Later On

A blog written for those whose interests more or less match mine.

Archive for February 7th, 2007

:sigh: — Congress wants to be corrupt

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I’m beginning to think that Congress cannot be cleaned up because Congress wants to be dirty, to be corrupt, to be on the take. Congres has no ethical standard that it observes. Here’s the latest:

The railroad industry is hiring relatives of Capitol Hill lawmakers and staff members as it faces tighter federal safety legislation, employing a tactic untouched by the Democrats’ new ethics proposals: lobbying by congressional family members.

The new Democratic Congress is working on the first overhaul of railroad-safety laws in 13 years. Long attuned to Republican control, railroad companies are now working to keep their GOP allies but also hiring Democratic lobbyists.

Days after Jennifer Esposito became majority staff director of the House transportation panel’s subcommittee on railroads, her father, Sante Esposito, and brother Michael Esposito signed up as railway lobbyists. Rep. Daniel Lipinski (D-Ill.) has just taken a seat on the subcommittee, and in the coming weeks, the railroad industry trade association said, his father and predecessor in Congress, William O. Lipinski (D-Ill.), will register as a railroad lobbyist, too.

The new lobbyists join Bud Shuster (R-Pa.), a former congressman and chairman of the transportation committee who lobbies for railroads and whose son, Rep. Bill Shuster (R-Pa.), also has just joined the railroads subcommittee.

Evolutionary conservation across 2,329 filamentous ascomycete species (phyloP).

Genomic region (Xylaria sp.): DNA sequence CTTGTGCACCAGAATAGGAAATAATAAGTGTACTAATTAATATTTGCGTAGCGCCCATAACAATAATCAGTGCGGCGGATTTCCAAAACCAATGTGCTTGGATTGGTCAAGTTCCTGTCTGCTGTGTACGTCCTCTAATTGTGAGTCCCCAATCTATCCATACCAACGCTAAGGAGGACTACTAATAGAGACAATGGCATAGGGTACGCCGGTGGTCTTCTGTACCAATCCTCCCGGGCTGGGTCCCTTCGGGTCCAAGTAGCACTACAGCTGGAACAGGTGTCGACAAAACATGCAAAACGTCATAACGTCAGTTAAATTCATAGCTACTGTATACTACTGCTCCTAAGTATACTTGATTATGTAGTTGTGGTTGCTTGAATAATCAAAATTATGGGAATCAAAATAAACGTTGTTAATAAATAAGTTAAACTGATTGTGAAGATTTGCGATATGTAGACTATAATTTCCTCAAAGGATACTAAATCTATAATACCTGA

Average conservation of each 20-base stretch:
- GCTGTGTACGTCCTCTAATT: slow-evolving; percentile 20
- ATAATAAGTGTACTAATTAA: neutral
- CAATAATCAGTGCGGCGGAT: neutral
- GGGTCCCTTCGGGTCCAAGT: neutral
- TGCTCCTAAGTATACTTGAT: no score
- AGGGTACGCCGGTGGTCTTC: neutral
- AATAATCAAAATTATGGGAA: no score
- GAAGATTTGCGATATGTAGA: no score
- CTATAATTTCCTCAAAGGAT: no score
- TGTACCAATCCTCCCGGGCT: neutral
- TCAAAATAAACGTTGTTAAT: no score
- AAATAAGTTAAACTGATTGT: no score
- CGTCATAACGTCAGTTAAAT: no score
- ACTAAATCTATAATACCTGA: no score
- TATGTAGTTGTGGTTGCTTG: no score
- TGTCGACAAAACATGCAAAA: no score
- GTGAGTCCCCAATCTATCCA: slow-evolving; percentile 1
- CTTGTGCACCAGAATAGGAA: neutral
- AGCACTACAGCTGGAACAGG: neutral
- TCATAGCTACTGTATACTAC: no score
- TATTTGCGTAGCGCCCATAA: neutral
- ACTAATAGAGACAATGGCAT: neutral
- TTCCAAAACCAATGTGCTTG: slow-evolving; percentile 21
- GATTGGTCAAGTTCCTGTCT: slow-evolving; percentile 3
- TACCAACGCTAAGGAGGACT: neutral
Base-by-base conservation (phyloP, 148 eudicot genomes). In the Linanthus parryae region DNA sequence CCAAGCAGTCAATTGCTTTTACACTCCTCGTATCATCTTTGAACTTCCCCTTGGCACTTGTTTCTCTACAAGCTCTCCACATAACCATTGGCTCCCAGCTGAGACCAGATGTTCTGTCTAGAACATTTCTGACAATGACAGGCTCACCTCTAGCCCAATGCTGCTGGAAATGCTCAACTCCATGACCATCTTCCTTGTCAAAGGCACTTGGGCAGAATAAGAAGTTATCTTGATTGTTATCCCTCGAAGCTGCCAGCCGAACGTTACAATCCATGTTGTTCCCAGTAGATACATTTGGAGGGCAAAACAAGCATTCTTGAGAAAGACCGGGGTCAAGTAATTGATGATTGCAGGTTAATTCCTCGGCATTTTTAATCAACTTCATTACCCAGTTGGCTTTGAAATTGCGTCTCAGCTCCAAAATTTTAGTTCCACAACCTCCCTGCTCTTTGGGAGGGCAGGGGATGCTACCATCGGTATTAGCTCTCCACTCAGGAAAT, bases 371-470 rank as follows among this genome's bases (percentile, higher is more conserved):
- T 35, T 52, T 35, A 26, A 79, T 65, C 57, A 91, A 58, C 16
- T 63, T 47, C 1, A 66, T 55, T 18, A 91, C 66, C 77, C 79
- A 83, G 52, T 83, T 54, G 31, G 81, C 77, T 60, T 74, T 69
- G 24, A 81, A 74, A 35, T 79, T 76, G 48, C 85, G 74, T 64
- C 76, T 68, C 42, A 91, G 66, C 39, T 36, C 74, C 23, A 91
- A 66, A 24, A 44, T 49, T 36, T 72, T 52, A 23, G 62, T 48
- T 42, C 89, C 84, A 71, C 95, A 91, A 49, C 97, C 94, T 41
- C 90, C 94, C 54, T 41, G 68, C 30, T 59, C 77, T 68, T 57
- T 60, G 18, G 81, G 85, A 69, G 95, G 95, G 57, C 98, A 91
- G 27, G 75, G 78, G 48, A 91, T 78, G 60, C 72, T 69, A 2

The lobbyists said they would not directly advocate for clients through family members. The hirings are legal, experts on lobbying law said, but point to a topic left unaddressed in the new ethics proposals before Congress. While the Senate has voted to ban lobbying by some lawmakers’ spouses, neither chamber has moved to limit lobbying by other family members.

“Like every other industry, we felt it was important to have representatives from both the Democratic and Republican side,” said Peggy Nasir, spokeswoman for the Association of American Railroads, which hired Shuster, Lipinski, and Sante and Michael Esposito. “We are meeting all the standards we need to meet for lobbying.”

The stakes are high for the railroads. Last week, Congress began debate on a reauthorization of the Federal Railroad Safety Program, which has not been updated since 1994. With government figures showing an increase in railroad accidents and fatalities over the past decade, watchdog agencies, accident victims and many Democratic lawmakers want improved track and crossing inspections, better accident investigations, and heavy fines for companies that break the rules.